9.B.17 The VAMP-associated protein (VAP) Family
The VAMP-associated proteins (VAPs) are highly conserved integral endoplasmic reticulum membrane proteins implicated in diverse cellular functions, including the regulation of lipid transport and homeostasis, membrane trafficking, neurotransmitter release, stabilization of presynaptic microtubules, and the unfolded protein response. A single missense mutation within the human VAP-B gene was identified in three forms of familial motor neuron disease. Yeast, flies and mammals have VAPs. There is a network of VAP-interacting proteins. Their mechanisms of action are not well understood (Lev et al., 2008). However, VAPs form a network with a reticulophagy receptor and Atg8 (Yang and Klionsky 2020).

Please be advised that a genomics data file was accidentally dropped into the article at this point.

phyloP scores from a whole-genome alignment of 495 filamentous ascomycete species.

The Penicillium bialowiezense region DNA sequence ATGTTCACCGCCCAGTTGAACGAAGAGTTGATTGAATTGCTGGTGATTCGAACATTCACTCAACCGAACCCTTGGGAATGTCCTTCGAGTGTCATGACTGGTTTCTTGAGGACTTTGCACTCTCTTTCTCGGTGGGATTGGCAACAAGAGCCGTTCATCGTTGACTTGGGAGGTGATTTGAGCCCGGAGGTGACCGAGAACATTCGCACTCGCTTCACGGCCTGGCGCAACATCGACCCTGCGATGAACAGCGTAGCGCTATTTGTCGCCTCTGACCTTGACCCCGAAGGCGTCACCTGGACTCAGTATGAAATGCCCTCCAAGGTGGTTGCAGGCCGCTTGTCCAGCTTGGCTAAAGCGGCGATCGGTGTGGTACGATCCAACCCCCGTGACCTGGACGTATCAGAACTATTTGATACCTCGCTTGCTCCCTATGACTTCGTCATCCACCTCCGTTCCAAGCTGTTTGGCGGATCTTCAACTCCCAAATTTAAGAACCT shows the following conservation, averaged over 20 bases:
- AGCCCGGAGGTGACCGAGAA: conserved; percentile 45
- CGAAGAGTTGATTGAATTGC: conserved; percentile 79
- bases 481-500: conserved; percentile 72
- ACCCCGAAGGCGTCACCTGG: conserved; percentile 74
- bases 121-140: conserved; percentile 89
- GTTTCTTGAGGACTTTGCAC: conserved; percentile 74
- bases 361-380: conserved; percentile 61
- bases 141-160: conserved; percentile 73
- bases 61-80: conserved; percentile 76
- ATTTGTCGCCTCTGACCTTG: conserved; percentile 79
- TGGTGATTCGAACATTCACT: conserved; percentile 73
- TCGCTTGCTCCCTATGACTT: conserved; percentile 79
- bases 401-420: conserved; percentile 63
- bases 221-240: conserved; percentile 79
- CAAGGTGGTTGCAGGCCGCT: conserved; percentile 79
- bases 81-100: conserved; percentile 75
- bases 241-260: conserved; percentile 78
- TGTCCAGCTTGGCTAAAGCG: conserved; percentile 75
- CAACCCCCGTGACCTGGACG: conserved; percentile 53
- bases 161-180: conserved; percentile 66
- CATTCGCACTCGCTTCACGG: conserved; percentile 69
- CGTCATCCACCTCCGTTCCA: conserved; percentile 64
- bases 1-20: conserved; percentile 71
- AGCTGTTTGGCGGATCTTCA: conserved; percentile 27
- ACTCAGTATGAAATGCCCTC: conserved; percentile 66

The endoplasmic reticulum transmembrane protein vesicle-associated membrane protein-associated protein (VAP) plays a central role in the formation and function of membrane contact sites (MCS) through its interactions with proteins. The major sperm protein (MSP) domain of VAP binds to a variety of sequences which are referred to as FFAT-like motifs. Furuita et al. 2021 investigated the interactions of eight peptides containing FFAT-like motifs with the VAP-A MSP domain (VAP-AMSP ) by solution NMR. Six of eight peptides were specifically bound to VAP-A. The RNA-dependent RNA polymerase of severe acute respiratory syndrome coronavirus 2 has an FFAT-like motif which specifically binds to VAP-AMSP as well as other FFAT-like motifs.